What does the world cost? Oh well, then we'll just take a small coke.

Monday, August 25, 2008

Entitlement Diva

The first day of fall semester had seventy-five students crowded into a room with only fifty chairs. Apparently the class was more popular than available and students lined the walls and even stood next to the white board facing the class, as if physical presence would get them a place on the roster. I'd arrived at the room a tad early and managed to secure a resting place for my tush while more students tried to squeeze in through the door like sardines pining after the tin. I was happy with my seat in that it wasn't so close to the front that the professor could see my notes (he might not understand the humor), but it was not so far back that I had swap spitballs with the drug dealers.

I was happy with my seat, until I discovered the place immediately in front of me. Whereas all the other desks in the classroom had hard soviet-issue metallic seats that seemed, like rabbit, to get tougher over time, this chair was nicely upholstered and actually looked plush. It wasn't elegant, but it wasn't my Kremlin model either. I looked around the room and, when the coast appeared clear, I picked up my books and backpack and jumped to the seat ahead.

No sooner had I settled in and allowed my body's weight to rest against the plush seat did I see the Entitlement Diva. She entered the room as if she owned it, elbowing aside a couple of thinner males who were plastered to the wall like a decorative molding. Her target destination was unmistakable: she was headed straight for my seat.

Entitlement Diva's walk managed to be confident, yet totally unattractive. She moved with the plodding determination of a musk ox and dressed stylishly enough, but it was her eyes that made her eerie. The Diva's eyes looked frightened. They glanced furtively around the room as if the other students were a threat. When we made eye contact, she held my gaze for a second before looking at the floor. Then, gaining resolve, she looked at me with a demand on written on her face.

"You are sitting in my chair."

I looked closely at the desk for the first time. It appeared to be a standard construction, college-issue desk. Nowhere was a name or "reserved" sticker stamped to the top and there were no books or personal belongings of the Diva under the seat. Maybe I hadn't heard her right.

"Excuse me?" I used my John Edwards smile.

"Look behind the seat, genius." I appreciated her compliment and turned to look at the back of my plush chair - or her plush chair, the pronouns get dicey. There, in bold block lettering, read: ADA Priority.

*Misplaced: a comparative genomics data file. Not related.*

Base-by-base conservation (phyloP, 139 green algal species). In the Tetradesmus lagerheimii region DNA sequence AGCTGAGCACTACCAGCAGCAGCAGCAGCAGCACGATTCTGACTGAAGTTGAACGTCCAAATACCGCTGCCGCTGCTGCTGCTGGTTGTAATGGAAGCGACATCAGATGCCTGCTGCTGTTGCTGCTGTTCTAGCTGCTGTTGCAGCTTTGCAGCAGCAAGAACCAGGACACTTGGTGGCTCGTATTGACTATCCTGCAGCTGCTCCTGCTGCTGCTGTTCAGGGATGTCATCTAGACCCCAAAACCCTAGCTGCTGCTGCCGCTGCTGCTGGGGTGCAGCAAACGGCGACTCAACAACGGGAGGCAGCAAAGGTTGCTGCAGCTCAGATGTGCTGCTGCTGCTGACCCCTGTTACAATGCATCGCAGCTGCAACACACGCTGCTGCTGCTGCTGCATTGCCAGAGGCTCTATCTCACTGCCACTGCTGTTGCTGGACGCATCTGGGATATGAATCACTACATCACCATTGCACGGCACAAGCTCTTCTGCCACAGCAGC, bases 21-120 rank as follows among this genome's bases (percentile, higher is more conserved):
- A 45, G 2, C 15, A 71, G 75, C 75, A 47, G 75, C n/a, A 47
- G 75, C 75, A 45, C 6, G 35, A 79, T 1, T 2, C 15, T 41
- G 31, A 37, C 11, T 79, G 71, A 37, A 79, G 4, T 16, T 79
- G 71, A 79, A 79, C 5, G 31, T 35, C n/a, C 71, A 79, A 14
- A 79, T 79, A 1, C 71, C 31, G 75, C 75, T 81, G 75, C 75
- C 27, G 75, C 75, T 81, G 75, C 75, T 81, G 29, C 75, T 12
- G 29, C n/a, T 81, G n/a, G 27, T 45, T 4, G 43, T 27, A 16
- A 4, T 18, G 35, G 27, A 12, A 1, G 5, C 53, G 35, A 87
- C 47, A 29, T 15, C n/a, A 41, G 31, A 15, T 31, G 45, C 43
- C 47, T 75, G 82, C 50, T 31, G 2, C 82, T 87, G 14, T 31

I may be a social nincompoop, but I am familiar with the 1990 Americans with Disabilities Act, which required a number of access changes to public buildings, offices and schools around the country. Apparently this desk was designed for the invalid, those who would not be able to operate in the Soviet desks. I understood and was willing to give up my desk, if indeed the recipient of my charity was disabled.

"What is your disability?" My question sounded innocent, but I was pulling a little bit of a fast one on Entitlement Diva. You see, the ADA failed to what a "disability" is, leaving interpretation to the Equal Employment Opportunity Commission, other regulatory agencies and the courts. There were a couple of conditions that were specifically banned as "disabilities" such as transvestitism, kleptomania and pyromania but, for the most part, there was no clear guidance. While she didn't look like a transvestite, I thought she might be overpronouncing her handicap. In my experience, most of the occupants of the ADA chairs were either very obese or very pregnant. Diva was neither of these. My trap laid, I waited for the Diva's answer.

"I don't have to tell you." I hadn't read that far. Maybe, I thought, she was referencing the HIPAA privacy provisions. Oh, she was tough. If only I were better informed on health legal issues!

I nodded my assent, an expression of defeat, and wondered what manner of vile disability had struck this woman to make her look so normal but to leave her her so wanting. Fortunately, the chair behind me was still available and I returned to my previous metallic home.